The threat from ChinaChina is rapidly making inroads into products dominated by Korea’s powerful manufacturing industry. Leaving behind its reputation as a leader in copycat brands, Chinese companies are finding a place in our living rooms with their price-competitive - and also quality-competitive - electronics products.
The news that Xiaomi has exceeded Samsung Electronics in China’s domestic smartphone market is just the tip of the iceberg. Korean companies are fighting among themselves to become the distributor of Xiaomi cell phones in Korea. Another barometer of China’s infiltration of our markets is Tunland, Foton Motor Group’s next-generation pickup truck, which is making inroads in our car market.
After the Korea-China free trade deal takes effect from 2016, China will attack our markets with even greater force. Korea is very vulnerable to the competition. Korean customers like relatively high-quality goods with low prices. To make hay from the trend, our conglomerates are rolling up their sleeves to import Chinese products, as seen by LG U+’s distribution of Huawei’s Y6 smartphones from Tuesday. With the price of 154,000 won ($130), the Chinese smartphones are actually free of charge when you take into account government subsidies. Huawei went so far as to set up service centers to attract local customers.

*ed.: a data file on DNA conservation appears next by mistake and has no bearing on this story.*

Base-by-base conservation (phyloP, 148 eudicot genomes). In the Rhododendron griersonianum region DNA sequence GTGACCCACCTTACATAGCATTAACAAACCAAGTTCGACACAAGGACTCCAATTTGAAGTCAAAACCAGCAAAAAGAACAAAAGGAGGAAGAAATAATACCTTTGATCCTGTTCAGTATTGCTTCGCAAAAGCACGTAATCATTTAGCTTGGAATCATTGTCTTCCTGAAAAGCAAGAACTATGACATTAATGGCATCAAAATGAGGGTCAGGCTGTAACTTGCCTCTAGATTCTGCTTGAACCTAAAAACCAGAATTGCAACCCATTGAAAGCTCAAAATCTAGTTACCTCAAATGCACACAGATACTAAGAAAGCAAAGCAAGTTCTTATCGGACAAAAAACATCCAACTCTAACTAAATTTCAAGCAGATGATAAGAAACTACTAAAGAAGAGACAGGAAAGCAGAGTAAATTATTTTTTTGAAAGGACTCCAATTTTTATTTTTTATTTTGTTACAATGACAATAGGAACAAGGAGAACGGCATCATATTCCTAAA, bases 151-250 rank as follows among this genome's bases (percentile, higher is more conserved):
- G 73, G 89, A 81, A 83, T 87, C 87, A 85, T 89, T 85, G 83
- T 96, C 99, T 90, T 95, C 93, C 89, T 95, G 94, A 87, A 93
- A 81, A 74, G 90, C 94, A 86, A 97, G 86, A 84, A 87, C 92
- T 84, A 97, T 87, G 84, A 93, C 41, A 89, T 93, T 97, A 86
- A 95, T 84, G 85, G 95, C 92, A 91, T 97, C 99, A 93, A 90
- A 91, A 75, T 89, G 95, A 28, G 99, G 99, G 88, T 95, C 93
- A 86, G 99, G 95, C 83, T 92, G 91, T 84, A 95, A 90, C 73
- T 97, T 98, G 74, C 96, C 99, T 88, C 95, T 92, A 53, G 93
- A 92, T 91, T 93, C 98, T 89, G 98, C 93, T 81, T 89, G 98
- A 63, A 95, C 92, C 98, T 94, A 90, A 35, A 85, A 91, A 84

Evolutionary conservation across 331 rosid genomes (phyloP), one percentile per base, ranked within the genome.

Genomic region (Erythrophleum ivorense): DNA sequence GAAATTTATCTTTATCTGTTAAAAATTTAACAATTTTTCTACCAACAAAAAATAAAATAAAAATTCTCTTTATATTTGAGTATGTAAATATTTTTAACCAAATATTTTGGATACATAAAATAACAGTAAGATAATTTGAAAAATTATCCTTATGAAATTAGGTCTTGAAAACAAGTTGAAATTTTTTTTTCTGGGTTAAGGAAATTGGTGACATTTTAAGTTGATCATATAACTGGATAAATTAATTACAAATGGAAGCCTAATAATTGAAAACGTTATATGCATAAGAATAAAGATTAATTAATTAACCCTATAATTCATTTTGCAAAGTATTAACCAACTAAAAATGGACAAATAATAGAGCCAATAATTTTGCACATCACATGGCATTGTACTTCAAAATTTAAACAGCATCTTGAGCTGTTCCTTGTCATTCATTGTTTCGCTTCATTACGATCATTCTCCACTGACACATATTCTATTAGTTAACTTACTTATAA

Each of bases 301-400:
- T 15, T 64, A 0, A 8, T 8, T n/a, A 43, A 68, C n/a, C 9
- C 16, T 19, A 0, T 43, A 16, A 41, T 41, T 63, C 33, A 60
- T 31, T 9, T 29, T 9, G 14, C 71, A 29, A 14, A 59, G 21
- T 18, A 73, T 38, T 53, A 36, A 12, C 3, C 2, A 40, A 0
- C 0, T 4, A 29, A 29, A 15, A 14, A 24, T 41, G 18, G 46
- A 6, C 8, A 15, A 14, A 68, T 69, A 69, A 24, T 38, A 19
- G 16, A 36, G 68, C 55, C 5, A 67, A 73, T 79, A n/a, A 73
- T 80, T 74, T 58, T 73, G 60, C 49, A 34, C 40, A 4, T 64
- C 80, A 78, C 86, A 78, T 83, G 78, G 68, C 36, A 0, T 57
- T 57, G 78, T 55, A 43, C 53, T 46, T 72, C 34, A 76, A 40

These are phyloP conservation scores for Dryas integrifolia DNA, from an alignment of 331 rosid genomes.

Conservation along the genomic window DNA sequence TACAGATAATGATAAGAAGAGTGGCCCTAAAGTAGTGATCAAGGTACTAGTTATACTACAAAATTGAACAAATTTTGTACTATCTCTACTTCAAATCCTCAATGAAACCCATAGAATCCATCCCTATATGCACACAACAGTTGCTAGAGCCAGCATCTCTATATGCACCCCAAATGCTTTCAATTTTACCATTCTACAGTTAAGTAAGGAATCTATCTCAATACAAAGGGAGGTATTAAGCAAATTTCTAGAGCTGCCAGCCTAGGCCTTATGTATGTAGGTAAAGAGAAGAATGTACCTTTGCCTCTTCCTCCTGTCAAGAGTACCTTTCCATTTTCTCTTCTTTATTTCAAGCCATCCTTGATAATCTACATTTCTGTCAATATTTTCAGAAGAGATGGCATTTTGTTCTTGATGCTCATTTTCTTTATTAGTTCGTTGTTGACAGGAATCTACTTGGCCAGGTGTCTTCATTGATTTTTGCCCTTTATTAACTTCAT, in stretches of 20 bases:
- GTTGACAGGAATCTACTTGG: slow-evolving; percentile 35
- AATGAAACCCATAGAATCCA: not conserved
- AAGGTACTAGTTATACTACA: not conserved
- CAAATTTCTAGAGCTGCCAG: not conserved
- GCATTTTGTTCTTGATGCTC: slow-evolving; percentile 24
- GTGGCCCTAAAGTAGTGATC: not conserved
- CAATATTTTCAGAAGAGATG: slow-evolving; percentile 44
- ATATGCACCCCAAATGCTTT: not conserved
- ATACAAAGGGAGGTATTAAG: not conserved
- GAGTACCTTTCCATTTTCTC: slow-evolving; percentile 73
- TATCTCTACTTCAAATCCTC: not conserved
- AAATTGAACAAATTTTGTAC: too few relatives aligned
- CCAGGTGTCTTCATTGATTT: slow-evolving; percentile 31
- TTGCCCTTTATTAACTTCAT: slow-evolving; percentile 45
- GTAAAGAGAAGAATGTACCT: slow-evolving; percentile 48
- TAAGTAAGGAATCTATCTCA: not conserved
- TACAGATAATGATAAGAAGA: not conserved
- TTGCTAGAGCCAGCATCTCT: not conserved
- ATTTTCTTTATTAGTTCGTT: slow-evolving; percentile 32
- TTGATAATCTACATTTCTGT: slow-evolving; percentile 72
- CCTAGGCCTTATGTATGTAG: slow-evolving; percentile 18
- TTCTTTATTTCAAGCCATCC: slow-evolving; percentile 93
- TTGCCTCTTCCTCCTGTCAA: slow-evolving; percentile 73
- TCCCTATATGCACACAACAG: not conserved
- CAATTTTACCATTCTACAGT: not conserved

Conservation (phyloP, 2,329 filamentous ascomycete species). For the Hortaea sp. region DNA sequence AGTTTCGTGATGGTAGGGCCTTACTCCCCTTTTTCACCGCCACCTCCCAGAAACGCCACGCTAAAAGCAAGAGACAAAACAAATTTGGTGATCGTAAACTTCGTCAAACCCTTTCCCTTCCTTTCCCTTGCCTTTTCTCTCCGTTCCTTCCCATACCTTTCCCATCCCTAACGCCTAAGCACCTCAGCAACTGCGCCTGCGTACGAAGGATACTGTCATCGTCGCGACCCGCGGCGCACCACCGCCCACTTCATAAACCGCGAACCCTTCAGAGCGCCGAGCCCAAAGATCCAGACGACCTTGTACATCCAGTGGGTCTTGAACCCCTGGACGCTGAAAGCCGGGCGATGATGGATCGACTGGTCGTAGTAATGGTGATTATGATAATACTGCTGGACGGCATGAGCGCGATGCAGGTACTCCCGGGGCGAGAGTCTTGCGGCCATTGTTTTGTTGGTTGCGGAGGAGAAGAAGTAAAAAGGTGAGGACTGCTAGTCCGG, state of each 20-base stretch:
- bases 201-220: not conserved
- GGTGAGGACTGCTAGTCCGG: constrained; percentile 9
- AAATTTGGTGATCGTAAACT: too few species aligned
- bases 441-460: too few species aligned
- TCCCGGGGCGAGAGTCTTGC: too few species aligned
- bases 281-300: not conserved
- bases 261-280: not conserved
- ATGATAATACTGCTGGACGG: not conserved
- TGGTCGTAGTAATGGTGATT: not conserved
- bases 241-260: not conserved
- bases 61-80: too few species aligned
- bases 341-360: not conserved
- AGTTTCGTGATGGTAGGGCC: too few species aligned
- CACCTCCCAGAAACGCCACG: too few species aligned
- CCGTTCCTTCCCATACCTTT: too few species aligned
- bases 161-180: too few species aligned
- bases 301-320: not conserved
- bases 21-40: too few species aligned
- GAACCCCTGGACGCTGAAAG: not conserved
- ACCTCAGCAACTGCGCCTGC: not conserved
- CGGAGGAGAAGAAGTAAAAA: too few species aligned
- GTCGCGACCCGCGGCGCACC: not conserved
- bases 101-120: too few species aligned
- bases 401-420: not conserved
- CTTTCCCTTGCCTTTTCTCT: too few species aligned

The dangers are just registering with our laid-back companies. In particular, local companies must take real responsibility. They followed in the footsteps of their American and Japanese counterparts. U.S. companies handed over the semiconductor industry to Japan. Despite a desperate move to share technology and push for joint research and development, they couldn’t regain their control of the market. Automobiles are no exception. Japan’s complacency about shipbuilding and electronics led it to lose competitiveness with Korea. Now Korean companies are on the same trajectory and Chinese rivals are catching up.
The United States recovered global economic prowess in the 2000s after finding a growth engine in information and communication technologies. Japan is concentrating on aerospace technology and robotics. Korea dismissed Chinese challengers after a short-lived euphoria when we surpassed Japan in home appliances. Our companies must reinforce their competitiveness and invest in high-tech fields like biological products, aerospace, electric cars and the Internet of Things.
The government must lift unnecessary regulations with speed. The clock is ticking fast.
*JoongAng Ilbo, Dec. 16, Page 34